Literature is a mirror of social evolution. In it we find a living record of the progressive emergence of individuality in history. It depicts the development of political rights, social equality and psychological individuality as several stages in a common evolutionary movement.
The well-loved English novelist, Jane Austen, was a 20th century woman born 150 years ahead of her time, a prototype modern individual living in an age when female social conformity was demanded, original thinking frowned upon and creativity discouraged among women. Jane Austen lived and wrote at a time when the upper class woman of 18th century England was governed by a strict code of conduct that extended to all walks of life. Women were expected to be virtuous, submissive, modest, concealing to their intelligence and abilities and leaving matters of science, philosophy, politics and business to more intelligent and better informed gentlemen. As a renowned English writer instructed his daughters in the 1770s: “Wit is the most dangerous talent you can possess: it must be guarded with great discretion and good nature. Be ever cautious in displaying your good sense… if you happen to have any learning, keep it a profound secret, especially from the men.” English law at the time forbade divorce and regarded married women much like the property of her husband’s.
Jane Austen broke the traditional mold of feminine conformity. In very unladylike fashion, she published six novels under a pen name. It was an age in which it was universally believed that every girl must marry and marry young to secure a groom for financial security and social status, in utter disregard of foolish, idealistic notions of love and romance. Yet Austen rejected one very respectable proposal and refused to marry at all because she could not marry for love.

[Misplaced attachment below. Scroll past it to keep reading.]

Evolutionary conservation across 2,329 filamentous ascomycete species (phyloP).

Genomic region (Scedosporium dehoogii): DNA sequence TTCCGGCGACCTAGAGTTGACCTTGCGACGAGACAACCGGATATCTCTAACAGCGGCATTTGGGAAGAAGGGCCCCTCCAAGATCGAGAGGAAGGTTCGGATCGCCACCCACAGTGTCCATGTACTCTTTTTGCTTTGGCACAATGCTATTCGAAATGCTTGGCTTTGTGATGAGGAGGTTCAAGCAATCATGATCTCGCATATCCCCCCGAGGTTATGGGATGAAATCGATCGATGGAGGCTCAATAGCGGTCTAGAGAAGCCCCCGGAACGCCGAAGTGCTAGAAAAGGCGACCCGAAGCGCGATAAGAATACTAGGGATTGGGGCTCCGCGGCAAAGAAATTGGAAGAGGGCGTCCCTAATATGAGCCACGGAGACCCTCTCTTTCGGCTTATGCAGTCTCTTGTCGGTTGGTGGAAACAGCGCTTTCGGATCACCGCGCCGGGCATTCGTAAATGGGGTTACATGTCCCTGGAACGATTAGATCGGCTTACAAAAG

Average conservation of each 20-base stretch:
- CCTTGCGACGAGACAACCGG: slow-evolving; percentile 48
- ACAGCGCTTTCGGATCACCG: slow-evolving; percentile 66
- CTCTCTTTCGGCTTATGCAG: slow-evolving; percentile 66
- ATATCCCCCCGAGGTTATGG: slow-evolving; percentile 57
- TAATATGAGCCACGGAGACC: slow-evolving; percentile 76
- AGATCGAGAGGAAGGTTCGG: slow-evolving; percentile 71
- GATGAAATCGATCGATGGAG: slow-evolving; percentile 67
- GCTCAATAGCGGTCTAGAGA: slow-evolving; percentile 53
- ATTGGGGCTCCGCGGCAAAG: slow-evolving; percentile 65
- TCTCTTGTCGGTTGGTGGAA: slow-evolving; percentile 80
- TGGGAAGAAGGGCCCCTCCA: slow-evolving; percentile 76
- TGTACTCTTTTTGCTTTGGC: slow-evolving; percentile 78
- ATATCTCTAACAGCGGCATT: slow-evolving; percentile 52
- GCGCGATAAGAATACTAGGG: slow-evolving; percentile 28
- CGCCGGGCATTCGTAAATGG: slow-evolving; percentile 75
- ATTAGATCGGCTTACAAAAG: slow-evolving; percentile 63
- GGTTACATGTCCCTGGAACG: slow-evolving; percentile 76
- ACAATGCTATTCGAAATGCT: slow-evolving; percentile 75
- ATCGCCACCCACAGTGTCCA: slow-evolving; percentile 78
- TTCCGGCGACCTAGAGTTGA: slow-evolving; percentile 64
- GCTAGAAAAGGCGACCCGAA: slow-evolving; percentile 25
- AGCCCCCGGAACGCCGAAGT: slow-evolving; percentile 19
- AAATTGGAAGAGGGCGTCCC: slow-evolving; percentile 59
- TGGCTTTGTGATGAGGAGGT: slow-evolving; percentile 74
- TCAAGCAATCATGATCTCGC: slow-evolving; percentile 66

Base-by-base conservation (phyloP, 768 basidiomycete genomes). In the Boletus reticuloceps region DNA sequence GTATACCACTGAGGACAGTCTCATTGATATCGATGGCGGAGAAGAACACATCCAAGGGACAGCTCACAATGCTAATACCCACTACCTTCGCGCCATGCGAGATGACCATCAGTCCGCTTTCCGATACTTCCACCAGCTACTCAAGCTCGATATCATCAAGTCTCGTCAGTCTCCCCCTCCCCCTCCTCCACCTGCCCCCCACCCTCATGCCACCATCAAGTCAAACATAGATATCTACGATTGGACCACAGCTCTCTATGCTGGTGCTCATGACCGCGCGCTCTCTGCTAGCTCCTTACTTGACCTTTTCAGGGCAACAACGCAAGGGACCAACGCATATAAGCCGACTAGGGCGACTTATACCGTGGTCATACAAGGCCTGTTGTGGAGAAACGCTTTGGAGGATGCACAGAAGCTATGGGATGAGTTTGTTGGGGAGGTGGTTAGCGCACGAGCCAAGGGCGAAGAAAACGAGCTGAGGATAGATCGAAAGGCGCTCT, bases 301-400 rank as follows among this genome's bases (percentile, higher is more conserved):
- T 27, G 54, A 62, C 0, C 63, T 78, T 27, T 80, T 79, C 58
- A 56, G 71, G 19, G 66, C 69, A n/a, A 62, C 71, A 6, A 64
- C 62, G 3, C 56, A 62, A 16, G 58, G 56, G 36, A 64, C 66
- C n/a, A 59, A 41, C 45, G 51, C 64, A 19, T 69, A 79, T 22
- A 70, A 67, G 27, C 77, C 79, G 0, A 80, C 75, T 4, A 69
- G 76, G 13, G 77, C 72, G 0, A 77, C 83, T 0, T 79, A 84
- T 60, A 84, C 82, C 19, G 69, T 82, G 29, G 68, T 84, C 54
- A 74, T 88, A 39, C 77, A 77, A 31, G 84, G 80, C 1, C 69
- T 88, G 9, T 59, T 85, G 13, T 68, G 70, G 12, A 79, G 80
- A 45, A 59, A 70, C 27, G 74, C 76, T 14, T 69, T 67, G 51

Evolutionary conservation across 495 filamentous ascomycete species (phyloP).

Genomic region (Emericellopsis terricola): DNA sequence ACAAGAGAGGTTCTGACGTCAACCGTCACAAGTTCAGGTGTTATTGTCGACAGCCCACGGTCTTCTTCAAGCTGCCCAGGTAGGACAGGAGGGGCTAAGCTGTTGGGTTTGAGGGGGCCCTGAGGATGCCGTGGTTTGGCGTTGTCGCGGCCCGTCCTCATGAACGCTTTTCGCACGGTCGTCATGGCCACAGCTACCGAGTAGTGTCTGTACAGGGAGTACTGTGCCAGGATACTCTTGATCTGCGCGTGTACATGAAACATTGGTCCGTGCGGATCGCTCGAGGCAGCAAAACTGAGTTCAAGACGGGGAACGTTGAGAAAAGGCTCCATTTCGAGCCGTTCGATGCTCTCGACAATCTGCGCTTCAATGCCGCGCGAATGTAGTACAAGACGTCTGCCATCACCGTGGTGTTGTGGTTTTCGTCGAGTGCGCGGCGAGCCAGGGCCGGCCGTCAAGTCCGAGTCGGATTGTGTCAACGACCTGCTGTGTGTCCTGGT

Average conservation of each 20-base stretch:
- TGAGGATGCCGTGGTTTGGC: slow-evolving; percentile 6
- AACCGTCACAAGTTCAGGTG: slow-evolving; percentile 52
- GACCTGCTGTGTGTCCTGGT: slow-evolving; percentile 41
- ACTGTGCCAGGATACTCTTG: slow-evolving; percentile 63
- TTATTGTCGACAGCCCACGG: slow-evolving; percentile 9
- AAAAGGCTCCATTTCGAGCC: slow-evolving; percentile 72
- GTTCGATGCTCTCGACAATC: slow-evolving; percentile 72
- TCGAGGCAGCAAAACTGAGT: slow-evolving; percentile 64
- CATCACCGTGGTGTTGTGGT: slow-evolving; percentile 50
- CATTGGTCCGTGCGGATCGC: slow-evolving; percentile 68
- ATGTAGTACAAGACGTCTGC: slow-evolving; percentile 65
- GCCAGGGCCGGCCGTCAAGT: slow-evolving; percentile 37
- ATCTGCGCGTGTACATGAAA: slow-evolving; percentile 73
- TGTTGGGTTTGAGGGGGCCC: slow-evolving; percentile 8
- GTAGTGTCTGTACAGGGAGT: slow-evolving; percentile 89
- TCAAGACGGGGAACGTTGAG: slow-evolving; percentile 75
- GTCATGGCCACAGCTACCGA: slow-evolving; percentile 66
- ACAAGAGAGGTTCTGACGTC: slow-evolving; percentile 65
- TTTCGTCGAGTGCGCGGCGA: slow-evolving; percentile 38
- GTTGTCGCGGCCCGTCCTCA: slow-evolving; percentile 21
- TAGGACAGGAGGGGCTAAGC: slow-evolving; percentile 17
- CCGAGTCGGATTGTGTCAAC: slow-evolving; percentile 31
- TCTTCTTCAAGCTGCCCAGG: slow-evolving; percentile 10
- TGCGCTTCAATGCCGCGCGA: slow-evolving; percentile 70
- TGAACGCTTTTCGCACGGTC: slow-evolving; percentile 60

Her writing was as individualistic as she was and her own individuality was reflected in that of her heroines. In Pride and Prejudice she portrays Elizabeth Bennet’s struggle to express her individuality in a society that demanded strict social conformity, a situation far afield for most Western women today, but closely resembling the pressures felt by woman in many Asian countries even now. Elizabeth has inner strength. She doesn’t value people and things just because society values them. She judges according to her own values. She is not socially self conscious or pretentious. She has a natural spontaneity. She has social skill and capacity, but she is not constrained by artificial social formalities. Nor is she a prisoner of her own ego. She has the sincerity to examine her own behavior and the capacity to change. She has the will, as well as the strength, to resist social pressure. Elizabeth is not aggressive, rebellious or frivolous, disrespecting societal norms and breaking rules for fun. She has high human values, and employs her good sense and strong will as she sees fit, thinking independently of her family, friends and neighbors.